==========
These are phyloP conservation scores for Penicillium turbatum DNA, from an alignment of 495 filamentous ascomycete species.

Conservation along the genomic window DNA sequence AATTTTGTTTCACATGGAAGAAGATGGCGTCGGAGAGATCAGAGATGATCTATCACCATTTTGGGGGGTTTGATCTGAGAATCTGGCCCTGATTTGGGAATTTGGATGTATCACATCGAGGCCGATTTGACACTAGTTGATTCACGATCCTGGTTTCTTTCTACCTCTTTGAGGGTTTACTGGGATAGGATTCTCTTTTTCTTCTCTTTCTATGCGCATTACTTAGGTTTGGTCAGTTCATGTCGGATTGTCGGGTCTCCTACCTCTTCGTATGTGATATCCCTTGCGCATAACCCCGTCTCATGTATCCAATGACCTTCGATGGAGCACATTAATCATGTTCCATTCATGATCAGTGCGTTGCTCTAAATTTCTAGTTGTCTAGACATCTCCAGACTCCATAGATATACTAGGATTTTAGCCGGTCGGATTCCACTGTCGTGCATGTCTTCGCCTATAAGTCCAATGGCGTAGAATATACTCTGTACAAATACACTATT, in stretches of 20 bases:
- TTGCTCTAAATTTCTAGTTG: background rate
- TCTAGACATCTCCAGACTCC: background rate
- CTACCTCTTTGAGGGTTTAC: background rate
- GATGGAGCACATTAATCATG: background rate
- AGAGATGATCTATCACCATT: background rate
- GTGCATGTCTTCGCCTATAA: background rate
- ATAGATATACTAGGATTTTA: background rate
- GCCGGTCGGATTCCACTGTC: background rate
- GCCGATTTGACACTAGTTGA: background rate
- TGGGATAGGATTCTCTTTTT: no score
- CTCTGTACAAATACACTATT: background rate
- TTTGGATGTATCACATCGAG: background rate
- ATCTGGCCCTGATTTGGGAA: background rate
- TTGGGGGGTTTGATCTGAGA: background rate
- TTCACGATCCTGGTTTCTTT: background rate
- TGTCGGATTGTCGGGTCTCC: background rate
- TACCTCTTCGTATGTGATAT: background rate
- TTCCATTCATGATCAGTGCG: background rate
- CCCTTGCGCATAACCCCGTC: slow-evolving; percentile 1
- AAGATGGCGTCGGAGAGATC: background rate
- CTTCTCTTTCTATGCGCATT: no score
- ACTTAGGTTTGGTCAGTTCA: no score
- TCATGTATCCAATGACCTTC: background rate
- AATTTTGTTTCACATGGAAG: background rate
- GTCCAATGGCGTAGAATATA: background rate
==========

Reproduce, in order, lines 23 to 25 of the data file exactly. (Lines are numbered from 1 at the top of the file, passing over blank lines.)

- CTTCTCTTTCTATGCGCATT: no score
- ACTTAGGTTTGGTCAGTTCA: no score
- TCATGTATCCAATGACCTTC: background rate